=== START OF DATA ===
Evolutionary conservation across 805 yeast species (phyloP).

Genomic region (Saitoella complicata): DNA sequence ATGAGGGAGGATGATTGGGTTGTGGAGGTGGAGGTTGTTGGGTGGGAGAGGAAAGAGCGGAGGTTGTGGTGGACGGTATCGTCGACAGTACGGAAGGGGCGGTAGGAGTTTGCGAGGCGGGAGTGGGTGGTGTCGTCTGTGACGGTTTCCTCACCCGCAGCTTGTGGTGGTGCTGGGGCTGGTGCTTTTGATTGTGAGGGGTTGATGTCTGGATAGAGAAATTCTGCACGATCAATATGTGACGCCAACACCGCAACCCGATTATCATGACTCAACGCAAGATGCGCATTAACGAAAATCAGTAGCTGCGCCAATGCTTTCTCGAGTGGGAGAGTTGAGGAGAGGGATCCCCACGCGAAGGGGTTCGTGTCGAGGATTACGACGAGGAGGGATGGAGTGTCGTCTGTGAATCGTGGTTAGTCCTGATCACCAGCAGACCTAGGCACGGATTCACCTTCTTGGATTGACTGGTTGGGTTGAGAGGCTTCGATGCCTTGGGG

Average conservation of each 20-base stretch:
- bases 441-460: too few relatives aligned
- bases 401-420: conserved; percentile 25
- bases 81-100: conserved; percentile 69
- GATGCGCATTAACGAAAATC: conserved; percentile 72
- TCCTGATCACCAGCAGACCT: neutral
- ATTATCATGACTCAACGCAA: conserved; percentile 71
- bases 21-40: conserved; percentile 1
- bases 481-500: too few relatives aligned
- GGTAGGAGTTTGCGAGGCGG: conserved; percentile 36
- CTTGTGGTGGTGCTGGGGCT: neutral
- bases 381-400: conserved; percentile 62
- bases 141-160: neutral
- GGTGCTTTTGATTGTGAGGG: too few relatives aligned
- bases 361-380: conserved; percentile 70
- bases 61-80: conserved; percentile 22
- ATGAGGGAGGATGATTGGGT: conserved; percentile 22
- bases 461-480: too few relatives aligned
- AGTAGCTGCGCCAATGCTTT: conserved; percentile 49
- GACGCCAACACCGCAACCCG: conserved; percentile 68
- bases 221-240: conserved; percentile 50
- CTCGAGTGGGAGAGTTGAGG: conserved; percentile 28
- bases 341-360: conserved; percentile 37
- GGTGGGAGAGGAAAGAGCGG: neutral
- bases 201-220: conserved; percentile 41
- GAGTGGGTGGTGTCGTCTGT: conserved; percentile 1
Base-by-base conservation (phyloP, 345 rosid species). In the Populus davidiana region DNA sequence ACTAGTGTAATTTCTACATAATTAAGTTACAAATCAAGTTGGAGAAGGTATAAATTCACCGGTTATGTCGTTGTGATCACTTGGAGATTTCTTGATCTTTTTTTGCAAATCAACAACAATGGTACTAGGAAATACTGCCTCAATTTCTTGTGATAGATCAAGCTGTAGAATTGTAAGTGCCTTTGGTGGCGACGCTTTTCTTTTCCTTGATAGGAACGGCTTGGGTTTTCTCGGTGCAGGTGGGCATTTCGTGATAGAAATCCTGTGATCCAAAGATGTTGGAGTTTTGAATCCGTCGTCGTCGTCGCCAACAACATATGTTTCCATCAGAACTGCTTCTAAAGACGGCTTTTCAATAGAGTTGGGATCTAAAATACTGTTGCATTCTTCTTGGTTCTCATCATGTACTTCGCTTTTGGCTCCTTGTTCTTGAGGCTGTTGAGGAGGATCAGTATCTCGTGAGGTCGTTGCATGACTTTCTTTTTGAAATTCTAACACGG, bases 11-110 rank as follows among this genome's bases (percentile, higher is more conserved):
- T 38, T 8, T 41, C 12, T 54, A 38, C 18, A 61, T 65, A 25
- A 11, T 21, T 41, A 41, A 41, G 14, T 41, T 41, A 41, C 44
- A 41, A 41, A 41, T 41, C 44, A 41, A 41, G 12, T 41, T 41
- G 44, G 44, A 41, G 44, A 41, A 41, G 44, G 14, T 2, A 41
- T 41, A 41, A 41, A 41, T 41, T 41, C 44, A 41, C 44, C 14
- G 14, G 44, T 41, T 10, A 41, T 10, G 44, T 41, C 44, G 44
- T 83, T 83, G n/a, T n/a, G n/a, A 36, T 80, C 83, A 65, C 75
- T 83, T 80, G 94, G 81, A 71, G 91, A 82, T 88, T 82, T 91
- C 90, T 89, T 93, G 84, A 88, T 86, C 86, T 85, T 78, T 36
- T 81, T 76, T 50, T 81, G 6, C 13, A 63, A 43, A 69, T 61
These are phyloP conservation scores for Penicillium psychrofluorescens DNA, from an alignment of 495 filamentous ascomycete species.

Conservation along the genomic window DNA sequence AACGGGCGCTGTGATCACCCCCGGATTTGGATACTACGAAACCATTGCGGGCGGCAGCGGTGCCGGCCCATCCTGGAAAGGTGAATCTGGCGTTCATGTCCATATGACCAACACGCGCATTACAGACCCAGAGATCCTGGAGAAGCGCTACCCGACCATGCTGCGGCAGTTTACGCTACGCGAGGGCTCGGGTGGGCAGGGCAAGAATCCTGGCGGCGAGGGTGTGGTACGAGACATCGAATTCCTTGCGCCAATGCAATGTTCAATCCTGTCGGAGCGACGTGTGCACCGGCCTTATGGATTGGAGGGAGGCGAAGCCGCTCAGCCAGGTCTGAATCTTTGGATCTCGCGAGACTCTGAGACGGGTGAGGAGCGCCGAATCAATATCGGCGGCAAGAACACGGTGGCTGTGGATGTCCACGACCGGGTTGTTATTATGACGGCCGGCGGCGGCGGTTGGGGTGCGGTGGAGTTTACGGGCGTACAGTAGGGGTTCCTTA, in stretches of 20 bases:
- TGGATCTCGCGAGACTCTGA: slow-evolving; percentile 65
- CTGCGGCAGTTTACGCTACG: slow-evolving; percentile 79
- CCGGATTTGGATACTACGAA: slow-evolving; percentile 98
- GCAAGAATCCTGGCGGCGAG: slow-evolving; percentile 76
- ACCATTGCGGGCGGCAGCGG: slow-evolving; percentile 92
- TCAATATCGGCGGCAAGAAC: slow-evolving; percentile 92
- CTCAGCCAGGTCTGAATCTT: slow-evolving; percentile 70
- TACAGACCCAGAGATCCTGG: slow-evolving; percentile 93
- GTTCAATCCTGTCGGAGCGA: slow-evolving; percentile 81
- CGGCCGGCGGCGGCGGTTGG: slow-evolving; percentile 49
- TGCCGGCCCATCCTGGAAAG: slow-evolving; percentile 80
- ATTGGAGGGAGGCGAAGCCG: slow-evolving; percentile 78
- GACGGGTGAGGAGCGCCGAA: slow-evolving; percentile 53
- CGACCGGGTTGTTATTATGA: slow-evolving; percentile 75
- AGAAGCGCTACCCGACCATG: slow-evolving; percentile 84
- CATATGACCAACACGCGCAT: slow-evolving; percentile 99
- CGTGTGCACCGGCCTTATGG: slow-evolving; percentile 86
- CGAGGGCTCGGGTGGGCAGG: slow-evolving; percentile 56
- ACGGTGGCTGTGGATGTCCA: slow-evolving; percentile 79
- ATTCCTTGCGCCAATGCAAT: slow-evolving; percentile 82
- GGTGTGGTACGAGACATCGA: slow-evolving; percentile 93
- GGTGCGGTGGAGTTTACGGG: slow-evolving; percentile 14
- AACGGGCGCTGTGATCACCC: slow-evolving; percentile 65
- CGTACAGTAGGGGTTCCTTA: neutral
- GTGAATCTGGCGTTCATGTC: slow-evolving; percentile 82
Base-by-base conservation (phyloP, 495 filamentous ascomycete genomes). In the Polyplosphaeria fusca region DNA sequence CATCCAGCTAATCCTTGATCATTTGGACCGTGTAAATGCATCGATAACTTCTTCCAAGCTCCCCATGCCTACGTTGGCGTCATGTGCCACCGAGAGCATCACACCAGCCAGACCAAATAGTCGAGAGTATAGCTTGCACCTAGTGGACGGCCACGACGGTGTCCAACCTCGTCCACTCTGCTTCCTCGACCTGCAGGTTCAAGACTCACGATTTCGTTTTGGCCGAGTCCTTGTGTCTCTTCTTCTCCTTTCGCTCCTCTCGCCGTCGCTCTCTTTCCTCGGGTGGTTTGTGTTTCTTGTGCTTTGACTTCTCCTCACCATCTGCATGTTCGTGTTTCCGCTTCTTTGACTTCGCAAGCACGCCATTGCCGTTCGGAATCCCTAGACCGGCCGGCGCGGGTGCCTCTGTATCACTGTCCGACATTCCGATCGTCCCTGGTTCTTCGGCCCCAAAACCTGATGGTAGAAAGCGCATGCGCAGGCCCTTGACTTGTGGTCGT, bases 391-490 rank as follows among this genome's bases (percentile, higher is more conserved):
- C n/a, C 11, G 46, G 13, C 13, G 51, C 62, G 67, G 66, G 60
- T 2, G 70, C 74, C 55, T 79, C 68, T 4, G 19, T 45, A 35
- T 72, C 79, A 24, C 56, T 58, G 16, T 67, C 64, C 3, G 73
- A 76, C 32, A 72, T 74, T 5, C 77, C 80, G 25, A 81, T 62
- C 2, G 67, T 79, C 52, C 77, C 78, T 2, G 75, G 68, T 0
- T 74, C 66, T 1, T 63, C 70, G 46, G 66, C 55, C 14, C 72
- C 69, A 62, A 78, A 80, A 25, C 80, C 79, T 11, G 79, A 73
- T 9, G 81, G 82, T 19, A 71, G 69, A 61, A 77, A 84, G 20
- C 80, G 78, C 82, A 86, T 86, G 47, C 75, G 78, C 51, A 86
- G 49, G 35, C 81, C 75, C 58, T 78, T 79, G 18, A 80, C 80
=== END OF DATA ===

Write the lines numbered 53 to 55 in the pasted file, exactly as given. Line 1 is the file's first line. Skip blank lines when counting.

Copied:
- ATTGGAGGGAGGCGAAGCCG: slow-evolving; percentile 78
- GACGGGTGAGGAGCGCCGAA: slow-evolving; percentile 53
- CGACCGGGTTGTTATTATGA: slow-evolving; percentile 75